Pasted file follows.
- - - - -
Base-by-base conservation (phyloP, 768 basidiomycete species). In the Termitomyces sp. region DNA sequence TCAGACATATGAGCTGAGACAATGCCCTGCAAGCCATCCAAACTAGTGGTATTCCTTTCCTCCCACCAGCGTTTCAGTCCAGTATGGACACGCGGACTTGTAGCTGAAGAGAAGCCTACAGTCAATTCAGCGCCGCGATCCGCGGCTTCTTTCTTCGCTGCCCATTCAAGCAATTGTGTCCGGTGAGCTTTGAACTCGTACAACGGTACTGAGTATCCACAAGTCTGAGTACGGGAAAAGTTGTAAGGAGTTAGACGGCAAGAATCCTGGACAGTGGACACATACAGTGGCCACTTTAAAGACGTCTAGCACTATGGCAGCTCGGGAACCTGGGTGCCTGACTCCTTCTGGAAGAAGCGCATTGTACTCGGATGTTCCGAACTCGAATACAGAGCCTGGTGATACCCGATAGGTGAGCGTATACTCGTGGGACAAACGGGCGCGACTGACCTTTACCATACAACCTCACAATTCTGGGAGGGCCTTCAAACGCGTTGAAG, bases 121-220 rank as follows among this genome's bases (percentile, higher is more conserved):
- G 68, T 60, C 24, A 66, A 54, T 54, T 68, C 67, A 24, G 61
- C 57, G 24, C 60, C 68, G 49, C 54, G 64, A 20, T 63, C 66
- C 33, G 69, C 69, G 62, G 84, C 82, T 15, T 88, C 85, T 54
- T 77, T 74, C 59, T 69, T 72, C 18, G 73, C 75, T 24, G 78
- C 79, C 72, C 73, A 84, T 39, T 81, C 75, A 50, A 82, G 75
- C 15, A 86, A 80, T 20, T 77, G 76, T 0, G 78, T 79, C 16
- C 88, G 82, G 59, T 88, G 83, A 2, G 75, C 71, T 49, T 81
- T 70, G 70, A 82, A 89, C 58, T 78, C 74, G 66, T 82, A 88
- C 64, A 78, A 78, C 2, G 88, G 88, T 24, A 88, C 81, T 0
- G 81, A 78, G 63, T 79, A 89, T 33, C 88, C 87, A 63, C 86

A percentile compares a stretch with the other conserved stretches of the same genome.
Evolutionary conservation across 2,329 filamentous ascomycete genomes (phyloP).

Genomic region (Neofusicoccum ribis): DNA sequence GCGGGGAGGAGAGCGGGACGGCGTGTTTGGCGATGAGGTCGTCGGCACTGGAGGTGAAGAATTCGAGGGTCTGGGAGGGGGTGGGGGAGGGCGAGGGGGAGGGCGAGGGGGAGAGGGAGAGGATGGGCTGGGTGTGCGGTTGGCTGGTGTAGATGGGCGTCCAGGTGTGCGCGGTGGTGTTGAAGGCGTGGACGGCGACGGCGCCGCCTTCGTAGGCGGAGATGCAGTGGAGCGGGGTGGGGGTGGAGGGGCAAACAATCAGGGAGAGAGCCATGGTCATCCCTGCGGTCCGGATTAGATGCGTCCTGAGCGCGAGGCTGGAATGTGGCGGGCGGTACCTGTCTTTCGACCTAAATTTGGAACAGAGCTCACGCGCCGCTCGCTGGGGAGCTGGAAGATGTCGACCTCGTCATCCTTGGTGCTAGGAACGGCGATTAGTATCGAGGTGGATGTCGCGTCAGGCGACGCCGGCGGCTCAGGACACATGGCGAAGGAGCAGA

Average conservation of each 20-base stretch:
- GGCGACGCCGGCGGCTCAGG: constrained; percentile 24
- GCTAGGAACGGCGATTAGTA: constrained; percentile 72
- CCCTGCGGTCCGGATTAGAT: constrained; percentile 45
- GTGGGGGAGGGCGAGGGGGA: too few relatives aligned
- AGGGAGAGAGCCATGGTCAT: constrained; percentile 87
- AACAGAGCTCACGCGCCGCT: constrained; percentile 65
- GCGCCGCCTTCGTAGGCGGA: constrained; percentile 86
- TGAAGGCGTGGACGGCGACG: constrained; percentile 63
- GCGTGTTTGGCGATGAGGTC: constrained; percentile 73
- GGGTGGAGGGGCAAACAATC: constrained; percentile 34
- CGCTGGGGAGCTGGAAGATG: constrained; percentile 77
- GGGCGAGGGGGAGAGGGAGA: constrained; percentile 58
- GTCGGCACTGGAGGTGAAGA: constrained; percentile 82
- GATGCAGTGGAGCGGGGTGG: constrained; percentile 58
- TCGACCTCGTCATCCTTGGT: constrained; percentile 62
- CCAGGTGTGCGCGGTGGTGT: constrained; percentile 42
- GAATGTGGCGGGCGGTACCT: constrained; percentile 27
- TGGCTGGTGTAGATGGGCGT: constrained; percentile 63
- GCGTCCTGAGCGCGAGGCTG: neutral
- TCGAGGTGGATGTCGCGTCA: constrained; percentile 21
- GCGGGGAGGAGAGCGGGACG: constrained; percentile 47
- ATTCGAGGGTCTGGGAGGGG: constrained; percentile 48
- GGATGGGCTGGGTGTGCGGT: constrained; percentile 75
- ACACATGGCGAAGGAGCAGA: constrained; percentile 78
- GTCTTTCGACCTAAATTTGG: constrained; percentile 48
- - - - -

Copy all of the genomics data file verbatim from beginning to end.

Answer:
Base-by-base conservation (phyloP, 768 basidiomycete species). In the Termitomyces sp. region DNA sequence TCAGACATATGAGCTGAGACAATGCCCTGCAAGCCATCCAAACTAGTGGTATTCCTTTCCTCCCACCAGCGTTTCAGTCCAGTATGGACACGCGGACTTGTAGCTGAAGAGAAGCCTACAGTCAATTCAGCGCCGCGATCCGCGGCTTCTTTCTTCGCTGCCCATTCAAGCAATTGTGTCCGGTGAGCTTTGAACTCGTACAACGGTACTGAGTATCCACAAGTCTGAGTACGGGAAAAGTTGTAAGGAGTTAGACGGCAAGAATCCTGGACAGTGGACACATACAGTGGCCACTTTAAAGACGTCTAGCACTATGGCAGCTCGGGAACCTGGGTGCCTGACTCCTTCTGGAAGAAGCGCATTGTACTCGGATGTTCCGAACTCGAATACAGAGCCTGGTGATACCCGATAGGTGAGCGTATACTCGTGGGACAAACGGGCGCGACTGACCTTTACCATACAACCTCACAATTCTGGGAGGGCCTTCAAACGCGTTGAAG, bases 121-220 rank as follows among this genome's bases (percentile, higher is more conserved):
- G 68, T 60, C 24, A 66, A 54, T 54, T 68, C 67, A 24, G 61
- C 57, G 24, C 60, C 68, G 49, C 54, G 64, A 20, T 63, C 66
- C 33, G 69, C 69, G 62, G 84, C 82, T 15, T 88, C 85, T 54
- T 77, T 74, C 59, T 69, T 72, C 18, G 73, C 75, T 24, G 78
- C 79, C 72, C 73, A 84, T 39, T 81, C 75, A 50, A 82, G 75
- C 15, A 86, A 80, T 20, T 77, G 76, T 0, G 78, T 79, C 16
- C 88, G 82, G 59, T 88, G 83, A 2, G 75, C 71, T 49, T 81
- T 70, G 70, A 82, A 89, C 58, T 78, C 74, G 66, T 82, A 88
- C 64, A 78, A 78, C 2, G 88, G 88, T 24, A 88, C 81, T 0
- G 81, A 78, G 63, T 79, A 89, T 33, C 88, C 87, A 63, C 86

A percentile compares a stretch with the other conserved stretches of the same genome.
Evolutionary conservation across 2,329 filamentous ascomycete genomes (phyloP).

Genomic region (Neofusicoccum ribis): DNA sequence GCGGGGAGGAGAGCGGGACGGCGTGTTTGGCGATGAGGTCGTCGGCACTGGAGGTGAAGAATTCGAGGGTCTGGGAGGGGGTGGGGGAGGGCGAGGGGGAGGGCGAGGGGGAGAGGGAGAGGATGGGCTGGGTGTGCGGTTGGCTGGTGTAGATGGGCGTCCAGGTGTGCGCGGTGGTGTTGAAGGCGTGGACGGCGACGGCGCCGCCTTCGTAGGCGGAGATGCAGTGGAGCGGGGTGGGGGTGGAGGGGCAAACAATCAGGGAGAGAGCCATGGTCATCCCTGCGGTCCGGATTAGATGCGTCCTGAGCGCGAGGCTGGAATGTGGCGGGCGGTACCTGTCTTTCGACCTAAATTTGGAACAGAGCTCACGCGCCGCTCGCTGGGGAGCTGGAAGATGTCGACCTCGTCATCCTTGGTGCTAGGAACGGCGATTAGTATCGAGGTGGATGTCGCGTCAGGCGACGCCGGCGGCTCAGGACACATGGCGAAGGAGCAGA

Average conservation of each 20-base stretch:
- GGCGACGCCGGCGGCTCAGG: constrained; percentile 24
- GCTAGGAACGGCGATTAGTA: constrained; percentile 72
- CCCTGCGGTCCGGATTAGAT: constrained; percentile 45
- GTGGGGGAGGGCGAGGGGGA: too few relatives aligned
- AGGGAGAGAGCCATGGTCAT: constrained; percentile 87
- AACAGAGCTCACGCGCCGCT: constrained; percentile 65
- GCGCCGCCTTCGTAGGCGGA: constrained; percentile 86
- TGAAGGCGTGGACGGCGACG: constrained; percentile 63
- GCGTGTTTGGCGATGAGGTC: constrained; percentile 73
- GGGTGGAGGGGCAAACAATC: constrained; percentile 34
- CGCTGGGGAGCTGGAAGATG: constrained; percentile 77
- GGGCGAGGGGGAGAGGGAGA: constrained; percentile 58
- GTCGGCACTGGAGGTGAAGA: constrained; percentile 82
- GATGCAGTGGAGCGGGGTGG: constrained; percentile 58
- TCGACCTCGTCATCCTTGGT: constrained; percentile 62
- CCAGGTGTGCGCGGTGGTGT: constrained; percentile 42
- GAATGTGGCGGGCGGTACCT: constrained; percentile 27
- TGGCTGGTGTAGATGGGCGT: constrained; percentile 63
- GCGTCCTGAGCGCGAGGCTG: neutral
- TCGAGGTGGATGTCGCGTCA: constrained; percentile 21
- GCGGGGAGGAGAGCGGGACG: constrained; percentile 47
- ATTCGAGGGTCTGGGAGGGG: constrained; percentile 48
- GGATGGGCTGGGTGTGCGGT: constrained; percentile 75
- ACACATGGCGAAGGAGCAGA: constrained; percentile 78
- GTCTTTCGACCTAAATTTGG: constrained; percentile 48